You Just Don't Understand.

“You just don’t understand, you’ve never been through it.”

Other than angry insults and harsh actions, there is hardly a more effective way to burn a bridge than by uttering those few words. It puts a wall up, immediately creating an “us versus them” philosophy. It says that unless someone has been in your exact situation, they can’t possibly understand your plight.

In a sense, that is true. But not entirely. See, the entire beauty of human nature is the capacity for compassion. We are not robots, computers that can only understand input and past experiences. We are, as a whole, empathetic by nature. We hear a news story of some horrible tragedy, and immediately feel a stirring in our hearts. Never knowing the person, our hearts go out to him, to his dilemma. We filled moved by the problems of strangers, feeling compelled to give of ourselves to those who would have called strangers.

And yet, despite this, we hold the world at arm’s lengths. We keep our pain hidden, our secrets buried. The world may know of our trials, but not how it affects us. They see the outside, murmuring about how difficult it must be – but on the inside, that is where the hurts are kept.

And we continue to accuse others of a lack of understanding. And certainly, there’s plenty of that – but that’s fodder for another post, like this one about the loss of a child. But for this post, I want to focus on the ones who are actually in pain.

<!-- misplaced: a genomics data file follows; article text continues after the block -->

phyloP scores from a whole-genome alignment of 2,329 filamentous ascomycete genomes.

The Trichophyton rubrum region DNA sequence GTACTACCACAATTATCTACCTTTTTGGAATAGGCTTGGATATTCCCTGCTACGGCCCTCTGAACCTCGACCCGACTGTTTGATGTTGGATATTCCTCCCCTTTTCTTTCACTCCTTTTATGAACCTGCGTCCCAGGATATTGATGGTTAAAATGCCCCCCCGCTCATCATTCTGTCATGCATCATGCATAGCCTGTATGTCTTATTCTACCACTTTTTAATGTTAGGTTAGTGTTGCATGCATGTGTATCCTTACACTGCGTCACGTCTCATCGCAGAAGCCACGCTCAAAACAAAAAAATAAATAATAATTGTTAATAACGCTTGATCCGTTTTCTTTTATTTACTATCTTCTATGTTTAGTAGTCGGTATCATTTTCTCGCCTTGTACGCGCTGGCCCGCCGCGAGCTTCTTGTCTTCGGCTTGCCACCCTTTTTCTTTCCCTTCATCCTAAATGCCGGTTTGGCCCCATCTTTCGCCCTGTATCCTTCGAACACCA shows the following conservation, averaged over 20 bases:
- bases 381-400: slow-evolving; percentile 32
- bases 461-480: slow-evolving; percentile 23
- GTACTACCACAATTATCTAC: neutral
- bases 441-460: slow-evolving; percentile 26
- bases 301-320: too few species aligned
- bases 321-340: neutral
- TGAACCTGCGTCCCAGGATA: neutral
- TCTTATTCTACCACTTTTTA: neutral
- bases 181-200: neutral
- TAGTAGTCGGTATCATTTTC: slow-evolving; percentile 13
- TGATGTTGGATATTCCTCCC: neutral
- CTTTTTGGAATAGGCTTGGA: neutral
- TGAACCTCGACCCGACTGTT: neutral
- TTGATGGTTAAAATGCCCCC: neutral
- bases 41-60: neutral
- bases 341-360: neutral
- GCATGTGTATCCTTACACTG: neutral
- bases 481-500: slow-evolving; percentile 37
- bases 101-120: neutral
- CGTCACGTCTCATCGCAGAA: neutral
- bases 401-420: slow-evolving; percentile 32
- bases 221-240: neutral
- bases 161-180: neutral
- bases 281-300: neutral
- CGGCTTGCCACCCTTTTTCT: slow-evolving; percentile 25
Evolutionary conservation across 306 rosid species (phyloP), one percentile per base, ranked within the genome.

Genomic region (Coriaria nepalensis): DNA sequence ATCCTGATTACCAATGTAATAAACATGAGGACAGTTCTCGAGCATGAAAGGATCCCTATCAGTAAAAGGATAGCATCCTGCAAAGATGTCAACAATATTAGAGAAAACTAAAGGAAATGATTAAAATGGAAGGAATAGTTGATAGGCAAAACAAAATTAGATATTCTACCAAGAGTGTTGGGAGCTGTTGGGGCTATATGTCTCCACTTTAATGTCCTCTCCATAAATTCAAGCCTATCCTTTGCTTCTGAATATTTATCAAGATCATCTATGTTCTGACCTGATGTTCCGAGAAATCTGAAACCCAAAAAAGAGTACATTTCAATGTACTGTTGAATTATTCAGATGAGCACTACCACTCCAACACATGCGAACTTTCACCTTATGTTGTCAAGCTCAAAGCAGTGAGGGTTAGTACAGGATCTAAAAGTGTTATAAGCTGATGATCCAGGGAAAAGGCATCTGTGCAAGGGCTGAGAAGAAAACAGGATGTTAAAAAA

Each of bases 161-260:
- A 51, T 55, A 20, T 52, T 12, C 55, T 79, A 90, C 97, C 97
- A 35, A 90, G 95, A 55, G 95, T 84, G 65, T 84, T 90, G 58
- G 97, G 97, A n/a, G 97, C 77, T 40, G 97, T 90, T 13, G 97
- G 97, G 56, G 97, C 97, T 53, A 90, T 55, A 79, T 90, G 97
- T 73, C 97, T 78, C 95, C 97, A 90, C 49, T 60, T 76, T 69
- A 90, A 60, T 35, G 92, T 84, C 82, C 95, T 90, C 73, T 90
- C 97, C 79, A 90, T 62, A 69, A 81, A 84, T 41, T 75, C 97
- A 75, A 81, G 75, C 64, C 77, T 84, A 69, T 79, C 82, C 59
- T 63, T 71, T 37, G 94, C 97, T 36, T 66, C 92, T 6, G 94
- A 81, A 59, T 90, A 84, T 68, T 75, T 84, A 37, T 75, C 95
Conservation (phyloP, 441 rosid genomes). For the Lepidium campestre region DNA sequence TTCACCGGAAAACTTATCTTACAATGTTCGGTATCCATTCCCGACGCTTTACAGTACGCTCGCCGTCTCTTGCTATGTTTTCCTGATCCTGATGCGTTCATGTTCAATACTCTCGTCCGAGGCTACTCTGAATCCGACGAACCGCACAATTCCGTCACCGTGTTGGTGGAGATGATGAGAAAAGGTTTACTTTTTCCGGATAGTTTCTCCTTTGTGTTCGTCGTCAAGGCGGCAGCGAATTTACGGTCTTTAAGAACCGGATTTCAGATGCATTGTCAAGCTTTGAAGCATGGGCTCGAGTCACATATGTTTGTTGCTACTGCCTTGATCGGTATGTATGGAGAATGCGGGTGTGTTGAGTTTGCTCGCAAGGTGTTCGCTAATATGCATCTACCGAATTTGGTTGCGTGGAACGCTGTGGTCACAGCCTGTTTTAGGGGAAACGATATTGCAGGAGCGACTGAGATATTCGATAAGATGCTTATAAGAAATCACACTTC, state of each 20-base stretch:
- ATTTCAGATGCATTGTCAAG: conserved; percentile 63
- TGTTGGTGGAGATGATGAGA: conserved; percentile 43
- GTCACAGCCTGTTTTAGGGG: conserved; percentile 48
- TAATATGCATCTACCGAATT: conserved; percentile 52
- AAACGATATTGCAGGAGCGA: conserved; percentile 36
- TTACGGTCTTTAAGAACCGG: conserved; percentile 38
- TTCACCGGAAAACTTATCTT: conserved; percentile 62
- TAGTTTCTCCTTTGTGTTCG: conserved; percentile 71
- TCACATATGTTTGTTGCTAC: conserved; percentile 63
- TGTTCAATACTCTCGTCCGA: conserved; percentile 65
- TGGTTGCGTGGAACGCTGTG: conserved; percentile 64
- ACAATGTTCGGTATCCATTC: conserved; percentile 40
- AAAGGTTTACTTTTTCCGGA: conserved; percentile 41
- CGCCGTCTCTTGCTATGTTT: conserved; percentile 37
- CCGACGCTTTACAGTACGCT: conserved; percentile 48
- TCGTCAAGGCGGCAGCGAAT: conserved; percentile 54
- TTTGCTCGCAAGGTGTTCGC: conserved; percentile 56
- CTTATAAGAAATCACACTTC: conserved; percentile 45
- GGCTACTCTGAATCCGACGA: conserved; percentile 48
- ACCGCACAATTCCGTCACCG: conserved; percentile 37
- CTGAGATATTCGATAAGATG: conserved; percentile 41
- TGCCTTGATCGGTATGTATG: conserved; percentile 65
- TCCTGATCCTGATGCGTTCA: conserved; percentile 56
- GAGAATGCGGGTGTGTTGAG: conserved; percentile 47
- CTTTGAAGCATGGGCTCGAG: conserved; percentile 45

See, sometimes it isn’t so much that lack of understanding equals lack of caring, or that ignorance is due to never being exposed to the same hurts. Sometimes, it’s because you shut them out. Those words, four syllables, and you create a gulf between you and the person who’s trying to understand.

It’s true, they haven’t been through it. They haven’t felt their heart shred into pieces as their life was torn apart – whether it’s the loss of a child, or never having had one in the first place, or something else entirely. They haven’t felt that pain.

But – they have felt pain. They know what it’s like to have hopes crushed, dreams trashed and thrown aside, hurt by life or even loved ones. We all have our hurts, our trials in various degrees. And while we could sit in a circle and have a contest to see whose horse is bigger, when it comes down to it, there’s no comparing pain. Even between those who have gone through similar circumstances, there’s still no comparison. Just because one got through it a certain way doesn’t mean another will. Human nature is far too nuanced.

So they haven’t felt YOUR pain. But it’s pain just the same. And while some may be uncaring, throwing aside your own hurts like so much trash, throwing out careless advice or outright criticism – that’s not the case for all. Some truly do care, do want to understand.

But then you say those words. “You don’t understand – you’ve never been there.” And a wall goes up. You’ve just told them that what they say could never possibly matter, because they haven’t been where you are. That no matter how much they try to care, it won’t make a difference in your pain.